Azoospermia carries important changes in male fertility and prevents natural conception; if it is not reversible and a surgical approach is proved to be unfeasible, the couple should consider the use of assisted reproduction treatments
The likelihood of having biological offspring is determined by the type of azoospermia a man is suffering. Those with obstructive azoospermia can become a biological parent in 100% of the cases, provided that other infertility alterations are not involved, whereas a patient with secretory azoospermia only has 50% chances to conceive naturally.
In men with obstructive azoospermia to therapeutic strategy is to extract the sperm and later perform an ICSI. ICSI is the right technique, as it does not require a large amount of sperm, just the one with the best morphology will be selected and injected in the egg, thus easing fertilisation.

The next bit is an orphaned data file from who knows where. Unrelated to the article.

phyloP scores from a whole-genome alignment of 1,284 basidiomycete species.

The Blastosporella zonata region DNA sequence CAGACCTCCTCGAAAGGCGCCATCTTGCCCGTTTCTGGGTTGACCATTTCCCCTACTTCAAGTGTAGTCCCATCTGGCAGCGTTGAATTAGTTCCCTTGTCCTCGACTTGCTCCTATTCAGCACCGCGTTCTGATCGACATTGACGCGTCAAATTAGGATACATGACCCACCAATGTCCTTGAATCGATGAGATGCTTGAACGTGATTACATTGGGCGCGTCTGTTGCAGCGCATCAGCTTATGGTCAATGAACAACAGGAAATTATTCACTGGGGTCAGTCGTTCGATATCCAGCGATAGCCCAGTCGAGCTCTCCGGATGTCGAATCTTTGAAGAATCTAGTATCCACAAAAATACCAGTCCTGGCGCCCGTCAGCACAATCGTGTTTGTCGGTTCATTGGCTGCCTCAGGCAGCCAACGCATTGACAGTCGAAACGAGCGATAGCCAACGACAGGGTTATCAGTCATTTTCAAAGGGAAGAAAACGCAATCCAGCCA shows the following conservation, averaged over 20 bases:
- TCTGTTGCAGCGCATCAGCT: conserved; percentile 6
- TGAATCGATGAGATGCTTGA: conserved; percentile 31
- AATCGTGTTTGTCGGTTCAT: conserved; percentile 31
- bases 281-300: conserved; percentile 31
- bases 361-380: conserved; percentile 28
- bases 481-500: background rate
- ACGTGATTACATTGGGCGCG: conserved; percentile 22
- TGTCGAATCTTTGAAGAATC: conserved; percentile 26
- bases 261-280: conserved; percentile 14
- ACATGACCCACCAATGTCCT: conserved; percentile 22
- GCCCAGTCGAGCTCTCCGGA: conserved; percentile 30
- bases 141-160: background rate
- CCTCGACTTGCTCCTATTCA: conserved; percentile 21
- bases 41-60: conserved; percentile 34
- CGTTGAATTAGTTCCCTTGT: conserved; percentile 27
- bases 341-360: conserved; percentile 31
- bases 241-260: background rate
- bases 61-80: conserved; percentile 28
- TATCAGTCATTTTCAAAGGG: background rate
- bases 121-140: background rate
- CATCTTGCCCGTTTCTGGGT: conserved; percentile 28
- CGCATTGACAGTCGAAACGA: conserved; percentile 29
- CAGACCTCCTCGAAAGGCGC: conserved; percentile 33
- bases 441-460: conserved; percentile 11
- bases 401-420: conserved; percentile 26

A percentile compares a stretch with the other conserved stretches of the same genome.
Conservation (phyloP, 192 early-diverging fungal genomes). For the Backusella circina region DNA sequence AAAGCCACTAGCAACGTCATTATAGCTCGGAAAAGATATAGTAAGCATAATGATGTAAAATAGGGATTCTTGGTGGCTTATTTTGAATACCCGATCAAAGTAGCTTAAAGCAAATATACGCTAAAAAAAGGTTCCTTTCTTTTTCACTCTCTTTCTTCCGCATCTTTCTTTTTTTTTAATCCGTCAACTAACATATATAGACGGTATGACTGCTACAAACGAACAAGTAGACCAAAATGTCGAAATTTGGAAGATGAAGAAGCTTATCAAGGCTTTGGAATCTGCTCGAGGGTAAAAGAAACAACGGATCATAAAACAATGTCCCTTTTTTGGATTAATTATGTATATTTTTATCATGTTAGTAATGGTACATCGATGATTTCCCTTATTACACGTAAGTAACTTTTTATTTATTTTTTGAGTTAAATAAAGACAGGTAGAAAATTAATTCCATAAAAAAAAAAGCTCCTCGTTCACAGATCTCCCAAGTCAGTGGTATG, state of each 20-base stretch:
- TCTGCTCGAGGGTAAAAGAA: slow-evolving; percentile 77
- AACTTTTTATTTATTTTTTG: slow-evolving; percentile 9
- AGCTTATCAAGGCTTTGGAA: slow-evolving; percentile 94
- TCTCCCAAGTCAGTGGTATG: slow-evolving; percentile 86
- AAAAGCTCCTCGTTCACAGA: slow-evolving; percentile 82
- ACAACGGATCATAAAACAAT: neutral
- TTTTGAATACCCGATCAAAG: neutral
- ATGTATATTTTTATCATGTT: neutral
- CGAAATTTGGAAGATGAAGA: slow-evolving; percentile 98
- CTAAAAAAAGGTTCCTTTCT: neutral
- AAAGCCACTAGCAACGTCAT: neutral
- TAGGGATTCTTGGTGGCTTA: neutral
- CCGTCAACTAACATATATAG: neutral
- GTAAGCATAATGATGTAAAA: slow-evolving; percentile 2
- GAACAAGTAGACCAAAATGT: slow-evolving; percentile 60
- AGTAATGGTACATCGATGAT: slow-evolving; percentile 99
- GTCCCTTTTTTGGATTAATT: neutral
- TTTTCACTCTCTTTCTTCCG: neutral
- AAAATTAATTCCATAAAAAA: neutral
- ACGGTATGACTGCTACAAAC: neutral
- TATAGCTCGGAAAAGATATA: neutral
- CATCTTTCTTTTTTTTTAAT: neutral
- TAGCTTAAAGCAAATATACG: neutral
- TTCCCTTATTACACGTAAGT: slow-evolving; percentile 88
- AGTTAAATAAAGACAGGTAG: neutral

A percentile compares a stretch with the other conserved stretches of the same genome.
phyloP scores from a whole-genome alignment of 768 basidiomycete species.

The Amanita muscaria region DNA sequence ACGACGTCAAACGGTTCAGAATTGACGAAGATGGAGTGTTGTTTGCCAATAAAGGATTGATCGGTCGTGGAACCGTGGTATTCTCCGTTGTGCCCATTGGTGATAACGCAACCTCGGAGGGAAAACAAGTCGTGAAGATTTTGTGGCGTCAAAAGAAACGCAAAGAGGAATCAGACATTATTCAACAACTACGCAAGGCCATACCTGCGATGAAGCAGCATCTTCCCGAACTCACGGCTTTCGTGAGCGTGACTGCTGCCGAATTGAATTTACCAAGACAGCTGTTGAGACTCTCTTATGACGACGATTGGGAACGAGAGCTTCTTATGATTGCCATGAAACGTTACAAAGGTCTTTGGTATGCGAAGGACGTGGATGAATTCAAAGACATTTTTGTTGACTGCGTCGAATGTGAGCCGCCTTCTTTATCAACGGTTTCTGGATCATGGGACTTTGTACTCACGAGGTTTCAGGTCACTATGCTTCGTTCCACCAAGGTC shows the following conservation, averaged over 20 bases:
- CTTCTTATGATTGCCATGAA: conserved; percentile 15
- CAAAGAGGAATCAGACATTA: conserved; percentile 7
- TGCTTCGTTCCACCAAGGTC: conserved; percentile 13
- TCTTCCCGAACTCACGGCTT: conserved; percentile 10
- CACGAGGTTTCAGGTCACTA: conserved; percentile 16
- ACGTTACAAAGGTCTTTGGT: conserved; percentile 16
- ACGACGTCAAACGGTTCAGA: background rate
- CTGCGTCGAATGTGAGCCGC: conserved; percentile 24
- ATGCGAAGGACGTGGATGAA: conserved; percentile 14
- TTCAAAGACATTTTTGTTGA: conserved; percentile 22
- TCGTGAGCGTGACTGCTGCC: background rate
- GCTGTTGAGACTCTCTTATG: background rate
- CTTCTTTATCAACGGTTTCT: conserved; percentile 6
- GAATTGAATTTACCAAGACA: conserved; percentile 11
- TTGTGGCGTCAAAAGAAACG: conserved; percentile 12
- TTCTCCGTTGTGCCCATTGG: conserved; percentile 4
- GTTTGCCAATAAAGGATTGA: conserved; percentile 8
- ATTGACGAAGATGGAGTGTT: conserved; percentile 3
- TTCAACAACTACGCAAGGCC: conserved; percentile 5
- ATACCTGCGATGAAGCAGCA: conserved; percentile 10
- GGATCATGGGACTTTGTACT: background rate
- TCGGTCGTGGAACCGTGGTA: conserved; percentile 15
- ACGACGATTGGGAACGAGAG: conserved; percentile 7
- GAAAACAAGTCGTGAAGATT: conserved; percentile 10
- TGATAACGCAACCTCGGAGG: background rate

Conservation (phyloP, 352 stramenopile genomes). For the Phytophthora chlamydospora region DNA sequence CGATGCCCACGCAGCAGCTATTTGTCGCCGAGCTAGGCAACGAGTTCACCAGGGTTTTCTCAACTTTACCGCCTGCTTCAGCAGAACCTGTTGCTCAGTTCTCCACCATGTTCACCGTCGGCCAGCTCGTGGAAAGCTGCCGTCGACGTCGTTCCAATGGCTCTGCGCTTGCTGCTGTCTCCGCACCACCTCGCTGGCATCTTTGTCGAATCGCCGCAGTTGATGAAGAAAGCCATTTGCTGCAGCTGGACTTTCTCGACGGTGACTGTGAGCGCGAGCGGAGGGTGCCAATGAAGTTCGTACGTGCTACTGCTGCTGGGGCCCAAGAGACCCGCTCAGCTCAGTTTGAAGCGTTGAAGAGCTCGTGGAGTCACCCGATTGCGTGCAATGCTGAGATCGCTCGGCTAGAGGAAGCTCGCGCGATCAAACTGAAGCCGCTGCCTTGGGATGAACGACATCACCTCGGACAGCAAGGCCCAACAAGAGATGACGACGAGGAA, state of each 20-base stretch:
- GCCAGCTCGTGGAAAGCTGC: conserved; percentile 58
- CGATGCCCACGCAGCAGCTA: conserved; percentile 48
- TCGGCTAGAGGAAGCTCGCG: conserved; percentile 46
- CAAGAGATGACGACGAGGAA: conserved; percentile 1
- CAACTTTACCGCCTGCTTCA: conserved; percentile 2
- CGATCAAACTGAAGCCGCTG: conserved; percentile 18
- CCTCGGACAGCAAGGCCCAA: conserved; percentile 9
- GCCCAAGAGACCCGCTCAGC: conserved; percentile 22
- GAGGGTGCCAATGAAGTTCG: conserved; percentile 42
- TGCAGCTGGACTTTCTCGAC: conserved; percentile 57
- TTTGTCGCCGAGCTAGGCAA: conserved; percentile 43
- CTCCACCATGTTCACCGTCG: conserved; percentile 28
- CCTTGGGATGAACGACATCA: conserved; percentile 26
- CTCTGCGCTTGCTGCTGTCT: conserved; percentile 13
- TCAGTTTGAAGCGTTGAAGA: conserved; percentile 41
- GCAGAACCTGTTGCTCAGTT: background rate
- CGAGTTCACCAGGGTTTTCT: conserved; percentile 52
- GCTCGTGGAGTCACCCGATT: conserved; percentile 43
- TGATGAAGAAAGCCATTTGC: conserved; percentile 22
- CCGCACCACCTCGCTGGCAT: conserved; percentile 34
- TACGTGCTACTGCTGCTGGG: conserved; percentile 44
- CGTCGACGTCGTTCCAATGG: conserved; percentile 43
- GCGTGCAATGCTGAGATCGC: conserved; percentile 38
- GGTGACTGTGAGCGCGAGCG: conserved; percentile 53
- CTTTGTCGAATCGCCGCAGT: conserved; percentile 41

There are two procedures to extract sperm:
- MESA (microsurgical epididymal sperm aspiration): used in patients with their reproductive tract blocked, it is a complex and expensive operation.
- PESA (percutaneous epididymal sperm aspiration): this intervention is less complex than MESA. A needle is injected through thekin, but that injection is performed blindly. This is the major disadvantage of PESA, as an injection might not extract spermatozoa (although such cases are infrequent).
In patients with secretory azoospermia, despite the actual lack of sperm production, there might be traces of spermatogenesis; a spermatozoid can be found if looking thoroughly. A frequently used strategy is to freeze the spermaotozoa found, so when they reach a reasonable number (10-15), an ICSI is performed.
Testicular biopsy is performed with under anesthesia and sedation, is a fast intervertion and while the urologist is removing internal tissue of the testicle, a specialist in assisted reproduction observes them under the microscope, looking for spermatozoa. When the specialist considers he has found enough spermatozoa, the urologist stitches the incision up.